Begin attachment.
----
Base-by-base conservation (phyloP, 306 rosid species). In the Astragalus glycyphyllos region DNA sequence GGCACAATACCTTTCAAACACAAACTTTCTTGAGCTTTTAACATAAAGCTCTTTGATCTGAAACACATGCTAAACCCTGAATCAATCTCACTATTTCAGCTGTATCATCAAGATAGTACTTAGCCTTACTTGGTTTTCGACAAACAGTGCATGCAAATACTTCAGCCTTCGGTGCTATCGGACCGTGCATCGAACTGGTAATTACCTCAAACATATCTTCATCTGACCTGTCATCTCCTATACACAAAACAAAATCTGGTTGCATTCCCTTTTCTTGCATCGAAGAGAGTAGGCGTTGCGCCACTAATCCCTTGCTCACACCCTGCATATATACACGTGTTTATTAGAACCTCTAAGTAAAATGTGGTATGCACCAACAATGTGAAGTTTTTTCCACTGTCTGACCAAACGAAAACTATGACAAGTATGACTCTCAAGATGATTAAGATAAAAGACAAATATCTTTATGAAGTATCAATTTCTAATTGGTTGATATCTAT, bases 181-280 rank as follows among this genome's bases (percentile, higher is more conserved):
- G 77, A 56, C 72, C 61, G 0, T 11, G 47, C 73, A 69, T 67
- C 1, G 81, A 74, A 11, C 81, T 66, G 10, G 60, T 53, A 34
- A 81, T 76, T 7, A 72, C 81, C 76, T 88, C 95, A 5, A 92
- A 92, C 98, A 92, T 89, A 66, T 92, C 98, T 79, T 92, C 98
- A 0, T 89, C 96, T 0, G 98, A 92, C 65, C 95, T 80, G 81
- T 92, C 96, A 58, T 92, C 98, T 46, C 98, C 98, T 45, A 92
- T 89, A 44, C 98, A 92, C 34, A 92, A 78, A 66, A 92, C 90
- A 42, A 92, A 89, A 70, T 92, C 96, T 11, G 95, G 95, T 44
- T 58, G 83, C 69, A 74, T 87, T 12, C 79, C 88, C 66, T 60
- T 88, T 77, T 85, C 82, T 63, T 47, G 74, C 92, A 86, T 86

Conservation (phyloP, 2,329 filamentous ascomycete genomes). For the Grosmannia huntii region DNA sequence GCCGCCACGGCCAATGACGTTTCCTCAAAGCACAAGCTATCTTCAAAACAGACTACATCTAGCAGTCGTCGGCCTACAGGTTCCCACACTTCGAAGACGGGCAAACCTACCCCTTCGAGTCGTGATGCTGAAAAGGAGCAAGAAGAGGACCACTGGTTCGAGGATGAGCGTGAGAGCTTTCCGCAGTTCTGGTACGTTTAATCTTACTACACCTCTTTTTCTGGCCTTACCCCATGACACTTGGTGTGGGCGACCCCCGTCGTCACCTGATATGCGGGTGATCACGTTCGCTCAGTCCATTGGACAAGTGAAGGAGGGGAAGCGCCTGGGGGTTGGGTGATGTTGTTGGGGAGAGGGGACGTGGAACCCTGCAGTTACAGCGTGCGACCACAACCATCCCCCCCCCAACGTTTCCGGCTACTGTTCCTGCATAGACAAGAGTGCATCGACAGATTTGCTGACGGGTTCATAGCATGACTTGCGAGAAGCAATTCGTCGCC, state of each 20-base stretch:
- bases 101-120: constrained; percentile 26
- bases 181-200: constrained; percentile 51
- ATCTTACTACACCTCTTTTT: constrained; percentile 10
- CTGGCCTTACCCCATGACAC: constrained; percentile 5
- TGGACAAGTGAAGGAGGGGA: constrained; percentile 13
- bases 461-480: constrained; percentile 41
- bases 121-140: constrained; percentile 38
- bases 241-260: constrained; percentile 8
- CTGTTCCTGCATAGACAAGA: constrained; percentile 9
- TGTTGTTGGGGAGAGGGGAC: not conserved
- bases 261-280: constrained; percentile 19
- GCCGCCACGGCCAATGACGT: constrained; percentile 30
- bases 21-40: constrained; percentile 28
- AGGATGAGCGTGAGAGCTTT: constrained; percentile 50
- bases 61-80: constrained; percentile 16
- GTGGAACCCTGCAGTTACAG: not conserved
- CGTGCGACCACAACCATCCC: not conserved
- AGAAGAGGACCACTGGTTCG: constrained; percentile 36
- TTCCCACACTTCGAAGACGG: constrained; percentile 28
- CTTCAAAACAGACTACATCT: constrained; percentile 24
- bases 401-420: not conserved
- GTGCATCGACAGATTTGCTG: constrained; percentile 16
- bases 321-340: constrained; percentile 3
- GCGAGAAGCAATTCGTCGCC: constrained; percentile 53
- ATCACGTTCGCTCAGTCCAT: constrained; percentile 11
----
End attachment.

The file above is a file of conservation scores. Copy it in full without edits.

Base-by-base conservation (phyloP, 306 rosid species). In the Astragalus glycyphyllos region DNA sequence GGCACAATACCTTTCAAACACAAACTTTCTTGAGCTTTTAACATAAAGCTCTTTGATCTGAAACACATGCTAAACCCTGAATCAATCTCACTATTTCAGCTGTATCATCAAGATAGTACTTAGCCTTACTTGGTTTTCGACAAACAGTGCATGCAAATACTTCAGCCTTCGGTGCTATCGGACCGTGCATCGAACTGGTAATTACCTCAAACATATCTTCATCTGACCTGTCATCTCCTATACACAAAACAAAATCTGGTTGCATTCCCTTTTCTTGCATCGAAGAGAGTAGGCGTTGCGCCACTAATCCCTTGCTCACACCCTGCATATATACACGTGTTTATTAGAACCTCTAAGTAAAATGTGGTATGCACCAACAATGTGAAGTTTTTTCCACTGTCTGACCAAACGAAAACTATGACAAGTATGACTCTCAAGATGATTAAGATAAAAGACAAATATCTTTATGAAGTATCAATTTCTAATTGGTTGATATCTAT, bases 181-280 rank as follows among this genome's bases (percentile, higher is more conserved):
- G 77, A 56, C 72, C 61, G 0, T 11, G 47, C 73, A 69, T 67
- C 1, G 81, A 74, A 11, C 81, T 66, G 10, G 60, T 53, A 34
- A 81, T 76, T 7, A 72, C 81, C 76, T 88, C 95, A 5, A 92
- A 92, C 98, A 92, T 89, A 66, T 92, C 98, T 79, T 92, C 98
- A 0, T 89, C 96, T 0, G 98, A 92, C 65, C 95, T 80, G 81
- T 92, C 96, A 58, T 92, C 98, T 46, C 98, C 98, T 45, A 92
- T 89, A 44, C 98, A 92, C 34, A 92, A 78, A 66, A 92, C 90
- A 42, A 92, A 89, A 70, T 92, C 96, T 11, G 95, G 95, T 44
- T 58, G 83, C 69, A 74, T 87, T 12, C 79, C 88, C 66, T 60
- T 88, T 77, T 85, C 82, T 63, T 47, G 74, C 92, A 86, T 86

Conservation (phyloP, 2,329 filamentous ascomycete genomes). For the Grosmannia huntii region DNA sequence GCCGCCACGGCCAATGACGTTTCCTCAAAGCACAAGCTATCTTCAAAACAGACTACATCTAGCAGTCGTCGGCCTACAGGTTCCCACACTTCGAAGACGGGCAAACCTACCCCTTCGAGTCGTGATGCTGAAAAGGAGCAAGAAGAGGACCACTGGTTCGAGGATGAGCGTGAGAGCTTTCCGCAGTTCTGGTACGTTTAATCTTACTACACCTCTTTTTCTGGCCTTACCCCATGACACTTGGTGTGGGCGACCCCCGTCGTCACCTGATATGCGGGTGATCACGTTCGCTCAGTCCATTGGACAAGTGAAGGAGGGGAAGCGCCTGGGGGTTGGGTGATGTTGTTGGGGAGAGGGGACGTGGAACCCTGCAGTTACAGCGTGCGACCACAACCATCCCCCCCCCAACGTTTCCGGCTACTGTTCCTGCATAGACAAGAGTGCATCGACAGATTTGCTGACGGGTTCATAGCATGACTTGCGAGAAGCAATTCGTCGCC, state of each 20-base stretch:
- bases 101-120: constrained; percentile 26
- bases 181-200: constrained; percentile 51
- ATCTTACTACACCTCTTTTT: constrained; percentile 10
- CTGGCCTTACCCCATGACAC: constrained; percentile 5
- TGGACAAGTGAAGGAGGGGA: constrained; percentile 13
- bases 461-480: constrained; percentile 41
- bases 121-140: constrained; percentile 38
- bases 241-260: constrained; percentile 8
- CTGTTCCTGCATAGACAAGA: constrained; percentile 9
- TGTTGTTGGGGAGAGGGGAC: not conserved
- bases 261-280: constrained; percentile 19
- GCCGCCACGGCCAATGACGT: constrained; percentile 30
- bases 21-40: constrained; percentile 28
- AGGATGAGCGTGAGAGCTTT: constrained; percentile 50
- bases 61-80: constrained; percentile 16
- GTGGAACCCTGCAGTTACAG: not conserved
- CGTGCGACCACAACCATCCC: not conserved
- AGAAGAGGACCACTGGTTCG: constrained; percentile 36
- TTCCCACACTTCGAAGACGG: constrained; percentile 28
- CTTCAAAACAGACTACATCT: constrained; percentile 24
- bases 401-420: not conserved
- GTGCATCGACAGATTTGCTG: constrained; percentile 16
- bases 321-340: constrained; percentile 3
- GCGAGAAGCAATTCGTCGCC: constrained; percentile 53
- ATCACGTTCGCTCAGTCCAT: constrained; percentile 11